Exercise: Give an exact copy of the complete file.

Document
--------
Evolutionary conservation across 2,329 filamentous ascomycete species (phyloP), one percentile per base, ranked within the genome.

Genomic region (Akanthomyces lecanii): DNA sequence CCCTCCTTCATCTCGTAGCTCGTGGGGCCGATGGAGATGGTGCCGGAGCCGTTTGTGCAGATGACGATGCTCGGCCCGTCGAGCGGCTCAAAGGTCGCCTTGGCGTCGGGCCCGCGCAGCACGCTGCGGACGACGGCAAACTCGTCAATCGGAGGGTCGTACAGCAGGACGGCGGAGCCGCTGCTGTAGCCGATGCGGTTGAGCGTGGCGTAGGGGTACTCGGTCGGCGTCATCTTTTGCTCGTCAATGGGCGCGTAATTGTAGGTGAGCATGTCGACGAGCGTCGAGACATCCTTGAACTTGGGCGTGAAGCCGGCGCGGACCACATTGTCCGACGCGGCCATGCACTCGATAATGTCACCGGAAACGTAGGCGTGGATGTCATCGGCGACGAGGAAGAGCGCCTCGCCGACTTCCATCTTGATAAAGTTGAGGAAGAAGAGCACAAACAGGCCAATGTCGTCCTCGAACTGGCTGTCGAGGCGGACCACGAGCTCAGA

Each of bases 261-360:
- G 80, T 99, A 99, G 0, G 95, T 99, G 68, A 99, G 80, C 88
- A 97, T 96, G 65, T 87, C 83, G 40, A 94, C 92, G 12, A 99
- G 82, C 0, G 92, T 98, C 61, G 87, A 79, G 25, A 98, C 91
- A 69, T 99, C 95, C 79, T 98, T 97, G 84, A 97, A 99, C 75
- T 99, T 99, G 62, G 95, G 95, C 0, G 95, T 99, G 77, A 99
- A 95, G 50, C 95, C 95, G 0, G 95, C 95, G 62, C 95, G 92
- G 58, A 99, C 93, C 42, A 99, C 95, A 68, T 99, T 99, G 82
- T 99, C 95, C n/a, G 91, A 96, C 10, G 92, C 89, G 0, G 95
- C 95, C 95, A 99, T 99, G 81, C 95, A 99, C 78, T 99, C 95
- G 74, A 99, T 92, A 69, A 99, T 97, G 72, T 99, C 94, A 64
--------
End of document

Evolutionary conservation across 2,329 filamentous ascomycete species (phyloP), one percentile per base, ranked within the genome.

Genomic region (Akanthomyces lecanii): DNA sequence CCCTCCTTCATCTCGTAGCTCGTGGGGCCGATGGAGATGGTGCCGGAGCCGTTTGTGCAGATGACGATGCTCGGCCCGTCGAGCGGCTCAAAGGTCGCCTTGGCGTCGGGCCCGCGCAGCACGCTGCGGACGACGGCAAACTCGTCAATCGGAGGGTCGTACAGCAGGACGGCGGAGCCGCTGCTGTAGCCGATGCGGTTGAGCGTGGCGTAGGGGTACTCGGTCGGCGTCATCTTTTGCTCGTCAATGGGCGCGTAATTGTAGGTGAGCATGTCGACGAGCGTCGAGACATCCTTGAACTTGGGCGTGAAGCCGGCGCGGACCACATTGTCCGACGCGGCCATGCACTCGATAATGTCACCGGAAACGTAGGCGTGGATGTCATCGGCGACGAGGAAGAGCGCCTCGCCGACTTCCATCTTGATAAAGTTGAGGAAGAAGAGCACAAACAGGCCAATGTCGTCCTCGAACTGGCTGTCGAGGCGGACCACGAGCTCAGA

Each of bases 261-360:
- G 80, T 99, A 99, G 0, G 95, T 99, G 68, A 99, G 80, C 88
- A 97, T 96, G 65, T 87, C 83, G 40, A 94, C 92, G 12, A 99
- G 82, C 0, G 92, T 98, C 61, G 87, A 79, G 25, A 98, C 91
- A 69, T 99, C 95, C 79, T 98, T 97, G 84, A 97, A 99, C 75
- T 99, T 99, G 62, G 95, G 95, C 0, G 95, T 99, G 77, A 99
- A 95, G 50, C 95, C 95, G 0, G 95, C 95, G 62, C 95, G 92
- G 58, A 99, C 93, C 42, A 99, C 95, A 68, T 99, T 99, G 82
- T 99, C 95, C n/a, G 91, A 96, C 10, G 92, C 89, G 0, G 95
- C 95, C 95, A 99, T 99, G 81, C 95, A 99, C 78, T 99, C 95
- G 74, A 99, T 92, A 69, A 99, T 97, G 72, T 99, C 94, A 64